By JEREMY HAY
THE PRESS DEMOCRAT
Rohnert Park’s new economic development director on Tuesday outlined steps to rejuvenate the city’s business climate.
Linda Babonis said her priorities include working to keep businesses in Rohnert Park and helping them to expand, as well as getting new businesses to set up in the city of 41,000.
Babonis said the city has to make up for past efforts that sputtered and left business owners disenchanted.
“We want to start building up credibility with them,” she said after her presentation. “It’s been a long time.”
Councilman Jake Mackenzie, the longest serving councilmember, said it is the council’s responsibility to stay on top of Babonis and her team. “For this to be successful, we’re going to have to have an ongoing dialogue with economic development and it’s got to have ongoing feedback from the businesses,” he said.
The economic development program Babonis described was drawn mostly in broad strokes. But among specific initiatives were attracting fine dining restaurants to the city and working with real estate agents and property owners to market vacant properties to prospective business tenants.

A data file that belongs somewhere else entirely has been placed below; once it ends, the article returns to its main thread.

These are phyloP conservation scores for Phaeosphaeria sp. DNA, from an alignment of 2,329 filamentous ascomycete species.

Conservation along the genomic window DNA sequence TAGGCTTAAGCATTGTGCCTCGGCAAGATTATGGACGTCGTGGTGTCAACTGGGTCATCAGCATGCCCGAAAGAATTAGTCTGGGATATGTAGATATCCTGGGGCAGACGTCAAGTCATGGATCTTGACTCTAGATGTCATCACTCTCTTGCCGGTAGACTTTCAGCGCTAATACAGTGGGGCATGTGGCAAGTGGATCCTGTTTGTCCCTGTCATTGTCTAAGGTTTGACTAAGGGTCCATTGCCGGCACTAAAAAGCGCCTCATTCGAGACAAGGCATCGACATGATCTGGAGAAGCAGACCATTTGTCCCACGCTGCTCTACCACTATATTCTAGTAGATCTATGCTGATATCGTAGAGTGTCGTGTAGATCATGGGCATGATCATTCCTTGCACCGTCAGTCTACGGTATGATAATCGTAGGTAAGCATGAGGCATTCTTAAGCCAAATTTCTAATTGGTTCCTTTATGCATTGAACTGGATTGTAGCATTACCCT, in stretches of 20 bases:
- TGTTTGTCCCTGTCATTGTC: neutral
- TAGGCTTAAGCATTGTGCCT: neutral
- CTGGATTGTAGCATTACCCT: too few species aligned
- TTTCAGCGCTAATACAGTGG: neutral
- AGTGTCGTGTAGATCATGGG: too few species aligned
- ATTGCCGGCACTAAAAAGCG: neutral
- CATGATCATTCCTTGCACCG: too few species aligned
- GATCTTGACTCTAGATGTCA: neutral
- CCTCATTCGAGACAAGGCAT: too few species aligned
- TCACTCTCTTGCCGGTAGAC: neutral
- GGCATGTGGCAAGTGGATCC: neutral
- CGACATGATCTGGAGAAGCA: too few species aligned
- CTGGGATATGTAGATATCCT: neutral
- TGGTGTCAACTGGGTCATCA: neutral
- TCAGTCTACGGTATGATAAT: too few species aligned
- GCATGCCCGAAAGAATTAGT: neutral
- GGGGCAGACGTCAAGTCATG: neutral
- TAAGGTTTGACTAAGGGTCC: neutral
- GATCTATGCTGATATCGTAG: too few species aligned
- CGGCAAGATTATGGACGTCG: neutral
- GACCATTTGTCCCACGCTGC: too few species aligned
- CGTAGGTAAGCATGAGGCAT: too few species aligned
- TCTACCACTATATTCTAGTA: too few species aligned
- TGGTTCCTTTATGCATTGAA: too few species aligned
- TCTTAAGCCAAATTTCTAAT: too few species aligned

It envisions training programs for businesses that would, among other things, connect them with lending sources and other business support services.
The program — details of which would be developed in the next six months, she said — also calls for pushing public works projects that would create jobs.
Babonis said those might include renovations at community facilities and parks, a sewer trunk line on the city’s west side and extending Dowdell Avenue behind Costco.
Rohnert Park leaders have beaten the drum for economic development for the better part of two years as they dug out from a budget deficit that hit $4.4 million in 2010. Application processes have been streamlined and the city has started programs to help businesses financially.
On Tuesday councilmembers pointed to the opening this month of a new G&C Auto Body store on Commerce Boulevard as a sign of progress.
G&C Auto Body owner Gene Crozat, who has seven stores from Windsor to San Rafael, said the city’s efforts made a difference.
“It made it easy to do business there,” he said. “They’re saying ‘how can we accommodate you.’”